Doctor puts Viera on the map with chance to test promising new treatments on patients suffering from vision loss
While away from the office, Dr. Vrinda Hershberger is supposed to be enjoying downtime to decompress from her busy workweek, but her patients often pop up on her mental viewscreen. The glinting waters off the Indian River Lagoon. A new green shoot that has pressed its way through the garden soil toward that same glinting sun. Or something as simple as light reflecting from the pages that allow her to see and read the words on the page.
Hershberger is in a race to preserve these sights for her patients.
A board-certified ophthalmologist with Florida Eye Associates, Hershberger’s expertise at clinical studies is a key reason why the Florida Eye Associates office at 5510 Murrell Road in Viera was one of only 120 sites in the United States chosen to conduct free two-year-long tests on patients with dry macular degeneration and wet macular degeneration. The chronic eye diseases cause severe loss of central vision.
“This is extensive testing, extensive treatment and the patients will not have a single dollar out of pocket,” she said.
Dr. Hershberger finds it difficult to describe the excitement she feels about promising new treatments for patients who suffer
from vision-robbing age-related macular degeneration.
“Every patient I’ve spoken to who’s on my list of candidates keeps calling and asking, ‘Are you ready to go yet?’ ” said Hershberger, who specializes in treatment of retinal diseases and cataract surgery.
“I mean, it’s really amazing.”
The Viera/Suntree area, with its large population of seniors who are at greatest risk of contracting macular degeneration, is perfect for the study, Hershberger said.
Test subjects with dry macular degeneration will receive injections of a drug called lampalizumab, which was developed by Genentech/Roche and has been shown during Phase 2 trials to decrease the disease’s progression, Hershberger said. Currently, there is no treatment on the market for dry macular degeneration other than vitamin supplements to slow the disease’s progression, she said.
Those with wet macular degeneration – a condition in which abnormal blood vessels leak fluid into the macula in the center of the retina of about 20 percent of people with dry macular degeneration, often causing a quick and drastic drop in vision – will be treated with a drug called Fovista, developed by pharmaceutical company Opthotech. They will also receive either Bevacizumab or Eylea, which are currently the standard drugs for wet macular degeneration.
Florida Eye Associates has been recruiting potential candidates for the wet macular degeneration clinical trials since August, Hershberger said, and could be ready to enroll patients in the dry macular degeneration studies any day now. Hershberger already has a log of patients who might qualify, and Florida Eye Associates is reaching out to other eye care professionals in Brevard who have patients with the disease.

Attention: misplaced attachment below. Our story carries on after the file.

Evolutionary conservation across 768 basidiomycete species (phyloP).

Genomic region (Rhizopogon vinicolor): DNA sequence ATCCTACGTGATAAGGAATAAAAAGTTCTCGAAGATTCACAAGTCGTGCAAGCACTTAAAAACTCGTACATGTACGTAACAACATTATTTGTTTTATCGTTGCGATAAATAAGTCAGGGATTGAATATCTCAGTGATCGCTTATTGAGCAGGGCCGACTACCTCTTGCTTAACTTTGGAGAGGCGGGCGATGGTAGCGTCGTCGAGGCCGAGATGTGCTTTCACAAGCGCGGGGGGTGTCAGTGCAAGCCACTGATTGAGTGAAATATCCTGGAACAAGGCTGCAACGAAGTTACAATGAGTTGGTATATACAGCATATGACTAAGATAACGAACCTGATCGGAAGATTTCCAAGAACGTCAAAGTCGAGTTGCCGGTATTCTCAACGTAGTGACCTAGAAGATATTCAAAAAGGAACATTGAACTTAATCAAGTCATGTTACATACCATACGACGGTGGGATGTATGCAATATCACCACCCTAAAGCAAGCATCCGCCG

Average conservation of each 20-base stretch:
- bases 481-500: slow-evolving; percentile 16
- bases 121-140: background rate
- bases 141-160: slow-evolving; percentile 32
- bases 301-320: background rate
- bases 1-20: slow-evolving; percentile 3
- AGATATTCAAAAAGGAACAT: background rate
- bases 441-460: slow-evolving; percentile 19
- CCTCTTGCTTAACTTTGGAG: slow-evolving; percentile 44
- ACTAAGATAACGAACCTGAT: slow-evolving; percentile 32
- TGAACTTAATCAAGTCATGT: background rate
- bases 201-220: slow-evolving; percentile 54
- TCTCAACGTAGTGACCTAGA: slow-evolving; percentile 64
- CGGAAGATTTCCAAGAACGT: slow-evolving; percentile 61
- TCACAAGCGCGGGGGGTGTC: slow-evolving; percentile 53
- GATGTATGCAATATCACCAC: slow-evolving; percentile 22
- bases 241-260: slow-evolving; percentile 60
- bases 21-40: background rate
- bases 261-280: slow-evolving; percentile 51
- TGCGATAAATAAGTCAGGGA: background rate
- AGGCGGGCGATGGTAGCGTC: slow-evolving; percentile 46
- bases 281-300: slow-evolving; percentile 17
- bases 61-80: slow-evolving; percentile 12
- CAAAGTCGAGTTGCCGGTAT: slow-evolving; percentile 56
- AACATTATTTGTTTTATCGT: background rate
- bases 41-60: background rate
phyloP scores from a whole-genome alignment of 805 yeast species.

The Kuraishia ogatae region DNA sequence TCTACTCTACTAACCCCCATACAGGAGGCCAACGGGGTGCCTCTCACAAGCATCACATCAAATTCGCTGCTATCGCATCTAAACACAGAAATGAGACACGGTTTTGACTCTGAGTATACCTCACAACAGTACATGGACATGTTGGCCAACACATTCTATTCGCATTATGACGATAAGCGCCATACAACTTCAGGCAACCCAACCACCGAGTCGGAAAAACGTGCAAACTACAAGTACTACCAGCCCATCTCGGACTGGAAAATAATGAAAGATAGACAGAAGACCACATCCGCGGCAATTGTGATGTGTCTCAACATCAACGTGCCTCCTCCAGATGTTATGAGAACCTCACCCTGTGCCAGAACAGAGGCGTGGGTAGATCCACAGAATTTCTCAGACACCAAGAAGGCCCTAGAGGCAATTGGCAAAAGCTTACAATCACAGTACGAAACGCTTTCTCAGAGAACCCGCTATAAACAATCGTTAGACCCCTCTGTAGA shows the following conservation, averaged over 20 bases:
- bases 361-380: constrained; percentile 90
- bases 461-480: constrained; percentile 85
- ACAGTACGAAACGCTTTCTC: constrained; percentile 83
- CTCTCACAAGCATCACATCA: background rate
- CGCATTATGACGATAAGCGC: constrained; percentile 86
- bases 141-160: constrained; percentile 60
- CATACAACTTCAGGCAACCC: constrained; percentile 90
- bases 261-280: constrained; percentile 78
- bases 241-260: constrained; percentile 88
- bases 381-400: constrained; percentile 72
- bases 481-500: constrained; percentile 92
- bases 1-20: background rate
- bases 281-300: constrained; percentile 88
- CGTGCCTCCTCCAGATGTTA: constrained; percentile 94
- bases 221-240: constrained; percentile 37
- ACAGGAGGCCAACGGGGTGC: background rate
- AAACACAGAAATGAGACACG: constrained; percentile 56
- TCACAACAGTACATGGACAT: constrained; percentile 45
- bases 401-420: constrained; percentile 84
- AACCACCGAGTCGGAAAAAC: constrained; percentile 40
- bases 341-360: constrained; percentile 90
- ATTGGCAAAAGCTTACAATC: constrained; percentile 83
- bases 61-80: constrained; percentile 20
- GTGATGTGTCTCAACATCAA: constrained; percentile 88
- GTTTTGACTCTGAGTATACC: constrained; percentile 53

“In the case of dry macular degeneration, we can offer patients something that doesn’t even exist for maybe the next five years until it hits the market,” she said. “In terms of wet macular degeneration, we can offer patients almost a level of magnitude higher efficacy than the current best drug on the market.”
Treatment is free for candidates who qualify for the studies, Hershberger said, adding she believes the companies who developed the drugs will pay for patients’ transportation costs as well.
Potential test subjects with serious diseases such as cancer are still eligible to participate in the two-year-long studies unless they lack the physical ability to undergo the tests or are in hospice case, Hershberger said.
The process is nothing new to Hershberger, a Satellite Beach resident who helped conduct 11 Phase 3 clinical trials at her previous location in Orlando before coming to the Viera office two and a half years ago. Some of the trials she participated in were for drugs currently available to people with wet macular degeneration.
“I’m very familiar with having done this before,” she said. “And Florida Eye Associates has done a fantastic job getting all of our site personnel up to speed and trained to do all the testing and everything needed to recruit all these patients. Once we get the patients in through the door we should be ready to go pretty fast.”
Balancing the high-stakes profession is important to Hershberger, who finds Brevard the perfect place to enjoy the activities she preserves for her patients, pastimes that benefit from good eyesight. She and her family love being out on the water, an activity easily pursued on the Space Coast, she said.
“We joined a local boat club and thoroughly enjoy boating,” she said. “My husband’s trying to take up fishing. We enjoy travel and reading. I have a 14 ½-year-old, so in between her school and her sports and both our jobs we are pretty busy. We also enjoy gardening, but not in the summer.”
And while she preserves the eyesight of her patients, Hershberger will do the same for patients all over the world as she puts Viera on the map with regard to eye research.
Hershberger was drawn to research before she went into medicine. After receiving her Ph.D. in pharmaceutical research, she worked for Proctor & Gamble for five years before earning her medical degree at the University of Cincinnati. Hershberger, her husband and daughter moved to Florida in 2004, then to Brevard in 2011.
“Pretty much as soon as I started my practice, because of my background in research and my interest in being able to offer my patients a lot more than is available on the market, I started to put out some feelers to companies who I knew were interested in doing research and finding better drugs,” she said. “It’s been a great partnership.”